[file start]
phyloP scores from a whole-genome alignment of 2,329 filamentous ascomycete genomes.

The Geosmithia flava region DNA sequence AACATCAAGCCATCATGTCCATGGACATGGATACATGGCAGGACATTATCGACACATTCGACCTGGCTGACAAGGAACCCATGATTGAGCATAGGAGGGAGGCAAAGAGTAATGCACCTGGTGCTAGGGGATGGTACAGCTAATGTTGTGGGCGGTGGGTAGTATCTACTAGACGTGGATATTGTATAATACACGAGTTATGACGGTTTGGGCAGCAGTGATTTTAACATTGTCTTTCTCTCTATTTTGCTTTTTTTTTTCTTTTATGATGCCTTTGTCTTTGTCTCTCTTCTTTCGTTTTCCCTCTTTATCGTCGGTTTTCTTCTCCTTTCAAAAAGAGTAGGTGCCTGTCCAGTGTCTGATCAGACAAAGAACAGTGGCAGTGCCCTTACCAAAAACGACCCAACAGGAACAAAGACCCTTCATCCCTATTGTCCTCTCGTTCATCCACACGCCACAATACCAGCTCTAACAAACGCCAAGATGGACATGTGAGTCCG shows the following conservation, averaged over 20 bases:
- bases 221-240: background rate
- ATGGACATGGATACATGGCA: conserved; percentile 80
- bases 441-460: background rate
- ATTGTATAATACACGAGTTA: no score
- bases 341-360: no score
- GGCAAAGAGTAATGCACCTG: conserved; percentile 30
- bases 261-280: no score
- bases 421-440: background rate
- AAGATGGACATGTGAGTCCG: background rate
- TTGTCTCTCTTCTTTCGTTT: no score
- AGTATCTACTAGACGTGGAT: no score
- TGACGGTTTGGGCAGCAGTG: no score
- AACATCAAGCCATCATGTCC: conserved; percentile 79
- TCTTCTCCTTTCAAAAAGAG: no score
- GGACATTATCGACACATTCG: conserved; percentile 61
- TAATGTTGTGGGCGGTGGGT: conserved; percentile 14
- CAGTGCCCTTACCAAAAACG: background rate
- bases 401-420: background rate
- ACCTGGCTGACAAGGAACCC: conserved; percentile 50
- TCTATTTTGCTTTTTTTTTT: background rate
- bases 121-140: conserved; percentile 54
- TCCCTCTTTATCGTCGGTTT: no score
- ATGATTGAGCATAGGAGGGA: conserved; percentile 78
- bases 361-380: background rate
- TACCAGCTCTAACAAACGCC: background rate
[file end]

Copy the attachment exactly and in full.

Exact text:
phyloP scores from a whole-genome alignment of 2,329 filamentous ascomycete genomes.

The Geosmithia flava region DNA sequence AACATCAAGCCATCATGTCCATGGACATGGATACATGGCAGGACATTATCGACACATTCGACCTGGCTGACAAGGAACCCATGATTGAGCATAGGAGGGAGGCAAAGAGTAATGCACCTGGTGCTAGGGGATGGTACAGCTAATGTTGTGGGCGGTGGGTAGTATCTACTAGACGTGGATATTGTATAATACACGAGTTATGACGGTTTGGGCAGCAGTGATTTTAACATTGTCTTTCTCTCTATTTTGCTTTTTTTTTTCTTTTATGATGCCTTTGTCTTTGTCTCTCTTCTTTCGTTTTCCCTCTTTATCGTCGGTTTTCTTCTCCTTTCAAAAAGAGTAGGTGCCTGTCCAGTGTCTGATCAGACAAAGAACAGTGGCAGTGCCCTTACCAAAAACGACCCAACAGGAACAAAGACCCTTCATCCCTATTGTCCTCTCGTTCATCCACACGCCACAATACCAGCTCTAACAAACGCCAAGATGGACATGTGAGTCCG shows the following conservation, averaged over 20 bases:
- bases 221-240: background rate
- ATGGACATGGATACATGGCA: conserved; percentile 80
- bases 441-460: background rate
- ATTGTATAATACACGAGTTA: no score
- bases 341-360: no score
- GGCAAAGAGTAATGCACCTG: conserved; percentile 30
- bases 261-280: no score
- bases 421-440: background rate
- AAGATGGACATGTGAGTCCG: background rate
- TTGTCTCTCTTCTTTCGTTT: no score
- AGTATCTACTAGACGTGGAT: no score
- TGACGGTTTGGGCAGCAGTG: no score
- AACATCAAGCCATCATGTCC: conserved; percentile 79
- TCTTCTCCTTTCAAAAAGAG: no score
- GGACATTATCGACACATTCG: conserved; percentile 61
- TAATGTTGTGGGCGGTGGGT: conserved; percentile 14
- CAGTGCCCTTACCAAAAACG: background rate
- bases 401-420: background rate
- ACCTGGCTGACAAGGAACCC: conserved; percentile 50
- TCTATTTTGCTTTTTTTTTT: background rate
- bases 121-140: conserved; percentile 54
- TCCCTCTTTATCGTCGGTTT: no score
- ATGATTGAGCATAGGAGGGA: conserved; percentile 78
- bases 361-380: background rate
- TACCAGCTCTAACAAACGCC: background rate